Researchers at the University of Braunschweig in Germany are developing and championing a recombinant in vitro antibody production technique, which has the capacity to provide large amounts of research material.
In the wake of human genome sequencing, it would be tempting to believe that science is not far from elucidating the detailed biochemical processes of life. But this is somewhat misleading – while there is no denying that this discovery was a huge and important step, it is not the complete story. The genome consists of genes which code for proteins. Those proteins are themselves subject to multiple modifications which change their structure and, consequently, their function. The genes that code for these proteins are turned off and on by various complex biochemical mechanisms, and the resulting effect is a confusing dynamic continuum between genome and proteome. Although we now have a complete list of human genes, we are far from having a comprehensive catalogue of human proteins and this void has limiting implications for research and therapeutics.
For these reasons, there is a vital need to improve our understanding of the proteins in our bodies. One particular technique called in vitro antibody phage display is now coming to the fore as a tool to overcome this challenge. Antibody phage display has existed as a technique for around 20 years, but has recently enjoyed a resurgence associated with improved efficiency and the efforts of a research team from the University of Braunschweig in Germany, led by Professor Dr Stefan Dübel.
Antibodies are a vital tool for the elucidation of any living organismal proteome. They are target specific and as such can be used to ‘tag’ and thus identify proteins. Furthermore, they are a central component of the immune system – detecting and often neutralising invading pathogens. These characteristics of antibodies make them ideal for the identification of the proteins and molecules in living tissue. Despite this central role in research, the provision of antibodies has been previously limited. Moreover, millions of laboratory animals have to be bred and killed to facilitate the production of antibodies – but the new technique championed by Dübel and colleagues has changed the game: “Antibody phage display exchanges animals for microtitre plates, immunisation with a simple binding assay and production by ascites in swollen bellies of mice with a flask on a shaker,” he explains.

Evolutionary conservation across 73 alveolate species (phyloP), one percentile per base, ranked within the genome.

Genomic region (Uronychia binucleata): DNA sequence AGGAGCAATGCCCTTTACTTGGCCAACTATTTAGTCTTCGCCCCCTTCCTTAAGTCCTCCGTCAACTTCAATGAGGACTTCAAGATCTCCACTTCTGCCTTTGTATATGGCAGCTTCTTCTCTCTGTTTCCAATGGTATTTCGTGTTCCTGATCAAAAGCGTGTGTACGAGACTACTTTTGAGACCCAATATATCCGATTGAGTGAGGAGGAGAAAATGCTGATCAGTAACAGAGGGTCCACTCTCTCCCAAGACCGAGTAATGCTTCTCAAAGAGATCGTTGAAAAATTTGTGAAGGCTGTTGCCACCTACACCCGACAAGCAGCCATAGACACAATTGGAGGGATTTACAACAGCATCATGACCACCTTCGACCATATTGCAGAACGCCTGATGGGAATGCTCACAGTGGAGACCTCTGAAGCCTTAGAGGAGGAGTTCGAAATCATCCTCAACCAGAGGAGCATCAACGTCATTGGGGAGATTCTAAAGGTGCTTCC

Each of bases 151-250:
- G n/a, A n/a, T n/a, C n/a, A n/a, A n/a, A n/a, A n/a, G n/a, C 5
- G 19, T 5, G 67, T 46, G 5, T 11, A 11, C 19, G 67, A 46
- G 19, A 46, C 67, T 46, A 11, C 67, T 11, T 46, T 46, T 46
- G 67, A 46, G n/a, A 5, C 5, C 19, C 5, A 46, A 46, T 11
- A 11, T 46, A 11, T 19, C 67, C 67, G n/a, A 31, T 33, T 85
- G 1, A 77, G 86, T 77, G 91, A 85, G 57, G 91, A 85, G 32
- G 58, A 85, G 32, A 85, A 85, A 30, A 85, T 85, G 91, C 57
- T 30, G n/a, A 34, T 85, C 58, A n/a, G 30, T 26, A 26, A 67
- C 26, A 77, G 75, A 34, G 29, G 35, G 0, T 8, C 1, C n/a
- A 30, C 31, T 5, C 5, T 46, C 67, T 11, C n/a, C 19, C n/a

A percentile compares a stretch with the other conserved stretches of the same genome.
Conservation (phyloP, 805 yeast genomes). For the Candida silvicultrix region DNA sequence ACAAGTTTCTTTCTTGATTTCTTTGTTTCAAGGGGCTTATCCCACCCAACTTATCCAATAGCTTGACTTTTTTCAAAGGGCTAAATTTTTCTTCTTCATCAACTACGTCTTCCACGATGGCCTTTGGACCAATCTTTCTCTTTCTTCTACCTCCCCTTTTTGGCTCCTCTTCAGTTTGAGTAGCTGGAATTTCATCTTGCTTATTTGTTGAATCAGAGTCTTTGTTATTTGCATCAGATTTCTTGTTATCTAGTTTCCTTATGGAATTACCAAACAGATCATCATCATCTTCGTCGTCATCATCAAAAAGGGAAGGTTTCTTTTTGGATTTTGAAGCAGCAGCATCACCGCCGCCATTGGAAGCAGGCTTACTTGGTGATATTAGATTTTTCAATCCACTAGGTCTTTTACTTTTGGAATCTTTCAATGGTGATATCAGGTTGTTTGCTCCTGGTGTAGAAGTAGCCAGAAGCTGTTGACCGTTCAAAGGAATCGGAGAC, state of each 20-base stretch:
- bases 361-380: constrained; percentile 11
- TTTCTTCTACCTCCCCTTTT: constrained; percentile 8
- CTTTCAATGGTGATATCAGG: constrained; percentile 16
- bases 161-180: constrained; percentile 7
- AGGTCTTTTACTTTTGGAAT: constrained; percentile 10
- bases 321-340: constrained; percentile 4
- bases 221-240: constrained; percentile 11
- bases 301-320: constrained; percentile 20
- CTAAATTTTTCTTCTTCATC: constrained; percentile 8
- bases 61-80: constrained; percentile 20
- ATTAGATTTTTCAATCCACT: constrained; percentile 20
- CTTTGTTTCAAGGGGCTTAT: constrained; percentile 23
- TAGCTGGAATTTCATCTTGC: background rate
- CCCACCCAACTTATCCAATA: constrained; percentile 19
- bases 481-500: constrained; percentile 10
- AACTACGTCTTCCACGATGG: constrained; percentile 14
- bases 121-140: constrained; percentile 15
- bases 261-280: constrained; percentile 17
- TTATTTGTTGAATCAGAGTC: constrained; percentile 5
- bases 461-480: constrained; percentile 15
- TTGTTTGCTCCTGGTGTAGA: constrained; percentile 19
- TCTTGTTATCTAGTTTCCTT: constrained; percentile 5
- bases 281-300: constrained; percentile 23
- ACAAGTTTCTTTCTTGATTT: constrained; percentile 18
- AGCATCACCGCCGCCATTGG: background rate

The advantages of the new technique are not limited to saving the lives of countless laboratory mice. The process also allows the production of huge numbers of antibodies in a highly-controlled and specific manner. The team have now supplied this essential research material to many scientists who have successfully used them in a wide range of applications. This progress coupled with the recent expiration of intellectual property patents for the technology should open the flood gates: “We will see an explosion of ideas for novel therapeutic antibodies,” predicts Dübel, with a large part to be played by small, creative companies who will now be able to compete due to lowered costs.
The Braunschweig University team has made notable progress, and will continue to advertise the affordability and reliability of recombinant antibodies, but their research will soon move forwards. The researchers now want to develop the capacity of the single antibody, for example, “by combining human antibodies with human enzymes in fusion proteins”. Dübel believes that such combinations will improve the therapeutic application of biologicals, while limiting adverse effects.
The sequencing of the human genome should be seen as the beginning of a journey rather than a full stop. The techniques being developed and used by Dübel and colleagues have the potential to help elucidate the role of the proteins in our bodies – in future years we may be able to boast the understanding of the entire human proteome with all its interactions, and that would have tremendous implications for both medical and academic understanding.